The kit includes a small screwdriver for the calibration step. This is a nice touch, but be aware that — being metal — the screwdriver will affect the tone. I had to adjust, remove the screw driver, and then measure, as opposed to measuring as I was adjusting. Using a plastic screwdriver might make things a bit easier.
The extension kit adds two potentiometers, banana plugs for the antennas, a blue LED, a face plate, and a stick-on tripod mount for your Arduino. It's almost as easy to build as the first part. Just don't do what I did to the LED and bend the leads the wrong way.
Side view of completed unit (Source: Duane Benson)
Speaking of the LED, after bending the leads it sits on top of the push button switch. Another recommendation I have is to put a small piece of insulating tape between the LED leads and the button. Part of the button case is metal and it's possible — as I've empirically determined — to short the leads when pressing on the LED/button.
LED and button (Source: Duane Benson)
Installing the software is no more difficult than installing any Arduino code. Download the sketch from the Open.Theremin website; move it in your Arduino folder, open it, compile and upload. The software is designed for use with the Arduino Uno and says it's not compatible with the Arduino Leonardo or Mega. This is because the sketch directly accesses the microcontroller hardware in some cases. That reduces the code size, but makes porting to a different MCU, as used in the Leonardo or Mega, a little more involved.
Ready to go (Source: Duane Benson)
My Theremin is now built, programmed, and mounted on a tripod. I can make Theremin sounds, which is awesome, but — given my limited skill — it will take some practice before I can actually call what I'm generating “music.” As you'll see, this video proves two things: (a) that my Theremin makes music and (b) that I don't.
As you might have noticed in the above video, each antenna controls a different pitch, as opposed to the more traditional implementation in which one controls the pitch and the other controls the volume. This Theremin, being Arduino based, is easy to modify in software. Urs has a few different sketches on his website, including a pitch-volume sketch and the pitch-pitch sketch I uses in the video.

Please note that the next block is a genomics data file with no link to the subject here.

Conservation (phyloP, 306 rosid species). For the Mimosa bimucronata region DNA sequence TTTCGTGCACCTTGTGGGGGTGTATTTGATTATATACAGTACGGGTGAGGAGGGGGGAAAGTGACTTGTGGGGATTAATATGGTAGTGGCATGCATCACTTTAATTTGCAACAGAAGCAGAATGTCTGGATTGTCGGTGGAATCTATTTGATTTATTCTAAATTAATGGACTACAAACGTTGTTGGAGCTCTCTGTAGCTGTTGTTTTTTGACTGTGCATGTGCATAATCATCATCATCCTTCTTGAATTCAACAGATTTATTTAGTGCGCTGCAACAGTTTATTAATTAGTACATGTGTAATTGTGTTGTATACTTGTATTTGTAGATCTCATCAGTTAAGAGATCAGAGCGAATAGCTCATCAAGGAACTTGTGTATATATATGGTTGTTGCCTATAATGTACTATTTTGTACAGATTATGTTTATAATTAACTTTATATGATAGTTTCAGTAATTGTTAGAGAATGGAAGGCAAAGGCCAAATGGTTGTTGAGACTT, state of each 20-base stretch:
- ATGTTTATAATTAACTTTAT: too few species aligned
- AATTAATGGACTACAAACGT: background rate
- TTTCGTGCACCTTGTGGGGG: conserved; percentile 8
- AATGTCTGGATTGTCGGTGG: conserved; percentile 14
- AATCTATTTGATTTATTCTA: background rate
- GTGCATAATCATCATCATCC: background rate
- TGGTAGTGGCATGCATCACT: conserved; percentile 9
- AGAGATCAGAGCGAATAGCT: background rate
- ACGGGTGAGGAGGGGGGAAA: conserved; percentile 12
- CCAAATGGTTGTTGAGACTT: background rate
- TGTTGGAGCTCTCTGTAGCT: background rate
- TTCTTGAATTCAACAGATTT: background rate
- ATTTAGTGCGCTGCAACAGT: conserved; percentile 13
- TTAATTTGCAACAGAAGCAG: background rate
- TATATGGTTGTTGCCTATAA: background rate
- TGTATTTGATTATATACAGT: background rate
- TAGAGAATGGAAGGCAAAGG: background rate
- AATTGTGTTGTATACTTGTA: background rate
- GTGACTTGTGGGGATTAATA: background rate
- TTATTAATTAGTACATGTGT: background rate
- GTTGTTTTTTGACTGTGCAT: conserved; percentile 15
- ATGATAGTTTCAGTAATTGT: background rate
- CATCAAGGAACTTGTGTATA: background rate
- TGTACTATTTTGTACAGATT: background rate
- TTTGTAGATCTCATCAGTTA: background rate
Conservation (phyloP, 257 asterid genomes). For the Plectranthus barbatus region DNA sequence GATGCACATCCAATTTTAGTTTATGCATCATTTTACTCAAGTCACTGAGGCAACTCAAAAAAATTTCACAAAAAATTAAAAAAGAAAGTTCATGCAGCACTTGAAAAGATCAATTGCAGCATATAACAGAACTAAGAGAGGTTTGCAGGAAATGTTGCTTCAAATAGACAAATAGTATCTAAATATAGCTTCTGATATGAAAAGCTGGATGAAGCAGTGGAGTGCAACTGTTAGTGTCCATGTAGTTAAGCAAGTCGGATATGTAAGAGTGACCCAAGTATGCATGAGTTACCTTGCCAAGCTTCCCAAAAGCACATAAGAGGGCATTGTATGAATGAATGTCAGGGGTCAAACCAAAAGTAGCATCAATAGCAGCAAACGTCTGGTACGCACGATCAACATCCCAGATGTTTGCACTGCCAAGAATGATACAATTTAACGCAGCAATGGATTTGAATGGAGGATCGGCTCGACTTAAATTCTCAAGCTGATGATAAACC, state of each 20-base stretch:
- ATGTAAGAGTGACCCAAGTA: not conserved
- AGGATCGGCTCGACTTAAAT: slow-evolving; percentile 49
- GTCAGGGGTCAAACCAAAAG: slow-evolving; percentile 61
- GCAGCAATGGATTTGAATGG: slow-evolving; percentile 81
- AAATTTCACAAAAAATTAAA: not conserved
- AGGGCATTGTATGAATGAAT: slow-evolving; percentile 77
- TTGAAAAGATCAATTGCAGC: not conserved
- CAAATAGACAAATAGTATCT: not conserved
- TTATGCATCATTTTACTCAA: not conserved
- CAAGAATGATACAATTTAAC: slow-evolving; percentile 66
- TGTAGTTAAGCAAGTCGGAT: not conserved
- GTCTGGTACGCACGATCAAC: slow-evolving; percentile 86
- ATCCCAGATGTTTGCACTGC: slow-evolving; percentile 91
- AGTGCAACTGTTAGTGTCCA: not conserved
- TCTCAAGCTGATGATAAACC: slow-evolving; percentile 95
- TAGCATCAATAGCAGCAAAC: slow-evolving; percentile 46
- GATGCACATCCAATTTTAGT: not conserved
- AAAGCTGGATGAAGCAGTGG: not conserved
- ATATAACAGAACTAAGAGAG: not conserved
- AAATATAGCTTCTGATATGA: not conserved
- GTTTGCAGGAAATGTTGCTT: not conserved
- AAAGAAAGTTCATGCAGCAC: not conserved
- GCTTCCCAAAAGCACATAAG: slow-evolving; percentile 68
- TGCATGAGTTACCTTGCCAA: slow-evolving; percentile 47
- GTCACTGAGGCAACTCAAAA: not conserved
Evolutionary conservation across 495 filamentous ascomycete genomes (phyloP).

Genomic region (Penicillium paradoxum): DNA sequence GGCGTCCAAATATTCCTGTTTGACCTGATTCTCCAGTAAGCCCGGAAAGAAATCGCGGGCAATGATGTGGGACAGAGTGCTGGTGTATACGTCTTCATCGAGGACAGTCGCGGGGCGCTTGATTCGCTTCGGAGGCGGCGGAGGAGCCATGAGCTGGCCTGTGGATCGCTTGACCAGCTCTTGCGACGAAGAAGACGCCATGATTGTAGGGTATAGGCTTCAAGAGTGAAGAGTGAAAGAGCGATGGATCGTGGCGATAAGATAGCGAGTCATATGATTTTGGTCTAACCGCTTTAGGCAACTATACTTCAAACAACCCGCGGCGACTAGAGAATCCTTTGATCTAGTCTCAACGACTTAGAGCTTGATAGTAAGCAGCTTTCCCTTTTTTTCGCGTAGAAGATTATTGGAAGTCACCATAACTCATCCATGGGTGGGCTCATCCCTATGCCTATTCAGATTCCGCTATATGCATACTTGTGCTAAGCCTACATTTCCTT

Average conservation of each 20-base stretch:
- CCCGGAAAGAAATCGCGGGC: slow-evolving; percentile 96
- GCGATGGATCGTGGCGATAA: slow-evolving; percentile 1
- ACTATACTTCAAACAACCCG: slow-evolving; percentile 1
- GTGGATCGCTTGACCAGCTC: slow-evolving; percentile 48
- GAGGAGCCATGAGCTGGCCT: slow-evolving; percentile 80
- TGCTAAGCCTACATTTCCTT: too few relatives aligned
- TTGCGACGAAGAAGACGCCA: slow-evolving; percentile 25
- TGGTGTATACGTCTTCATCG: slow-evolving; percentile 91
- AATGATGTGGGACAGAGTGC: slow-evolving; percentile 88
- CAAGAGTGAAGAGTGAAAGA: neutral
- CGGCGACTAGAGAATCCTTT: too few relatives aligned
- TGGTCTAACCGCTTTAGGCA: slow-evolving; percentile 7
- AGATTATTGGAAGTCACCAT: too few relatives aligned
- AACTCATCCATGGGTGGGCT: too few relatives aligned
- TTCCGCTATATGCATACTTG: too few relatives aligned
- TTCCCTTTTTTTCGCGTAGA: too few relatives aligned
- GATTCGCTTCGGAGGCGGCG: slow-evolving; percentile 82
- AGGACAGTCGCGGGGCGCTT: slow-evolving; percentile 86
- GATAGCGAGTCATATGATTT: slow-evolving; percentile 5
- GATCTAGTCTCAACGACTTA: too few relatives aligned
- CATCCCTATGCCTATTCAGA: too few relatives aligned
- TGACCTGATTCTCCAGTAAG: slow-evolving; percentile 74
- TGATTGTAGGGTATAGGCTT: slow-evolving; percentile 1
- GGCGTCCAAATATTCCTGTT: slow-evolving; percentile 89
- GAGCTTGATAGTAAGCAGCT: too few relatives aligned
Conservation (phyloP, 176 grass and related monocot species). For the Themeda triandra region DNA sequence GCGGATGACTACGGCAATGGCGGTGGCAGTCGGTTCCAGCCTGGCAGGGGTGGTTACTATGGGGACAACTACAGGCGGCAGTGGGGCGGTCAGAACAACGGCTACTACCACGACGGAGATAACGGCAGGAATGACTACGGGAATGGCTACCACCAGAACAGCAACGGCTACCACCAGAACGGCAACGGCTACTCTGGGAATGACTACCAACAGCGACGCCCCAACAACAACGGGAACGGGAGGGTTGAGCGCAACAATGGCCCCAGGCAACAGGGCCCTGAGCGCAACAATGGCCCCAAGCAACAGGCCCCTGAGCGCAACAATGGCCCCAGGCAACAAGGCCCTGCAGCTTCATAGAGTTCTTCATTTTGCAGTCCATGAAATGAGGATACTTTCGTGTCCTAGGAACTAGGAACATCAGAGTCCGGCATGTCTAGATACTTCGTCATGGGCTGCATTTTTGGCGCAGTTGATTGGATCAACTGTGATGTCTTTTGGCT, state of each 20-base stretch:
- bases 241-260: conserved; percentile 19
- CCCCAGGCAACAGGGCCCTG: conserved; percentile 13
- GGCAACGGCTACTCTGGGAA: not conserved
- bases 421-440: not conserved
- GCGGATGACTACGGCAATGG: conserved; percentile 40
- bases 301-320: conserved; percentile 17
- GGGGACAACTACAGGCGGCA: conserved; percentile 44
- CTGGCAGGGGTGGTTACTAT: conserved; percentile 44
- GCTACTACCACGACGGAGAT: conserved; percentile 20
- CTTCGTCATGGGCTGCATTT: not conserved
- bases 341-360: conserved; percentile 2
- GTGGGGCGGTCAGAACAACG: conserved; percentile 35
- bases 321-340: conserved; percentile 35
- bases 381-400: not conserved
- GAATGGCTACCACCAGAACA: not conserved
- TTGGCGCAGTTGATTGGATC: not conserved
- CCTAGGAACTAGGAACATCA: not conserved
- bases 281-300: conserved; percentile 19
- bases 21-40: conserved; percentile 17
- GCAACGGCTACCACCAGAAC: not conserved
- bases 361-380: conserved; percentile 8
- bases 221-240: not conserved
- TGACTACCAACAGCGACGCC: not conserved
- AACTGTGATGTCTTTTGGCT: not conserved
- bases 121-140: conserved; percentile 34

For your auditory delight, here's another video with my antennas presented in a more traditional configuration.
Because this design is open source, and because I can't leave well-enough alone, I decided to re-layout the board and add in a complete Arduino Uno. I've kept the key mechanical locations the same, so the original expansion kit will still fit.
The shield already uses surface mount parts, but I'm using smaller packages to get that extra room. As I usually do, I downloaded some of the chip footprints from SnapEDA.com. Doing so saves time and increases confidence that my footprints will have their pins in the right spots.
Unfinished layout for the Theremin+Uno (Source: Duane Benson)
The new layout will be finished up in a few days or so. Since I get my boards assembled for free at Screaming Circuits (my day job), I usually have to wait for any paying customer's boards to be completed, which means I'm not sure exactly when my Theremin+Uno will be finished. I'll post some follow-up pictures when it becomes available. Meanwhile, as always, I appreciate any comments and questions.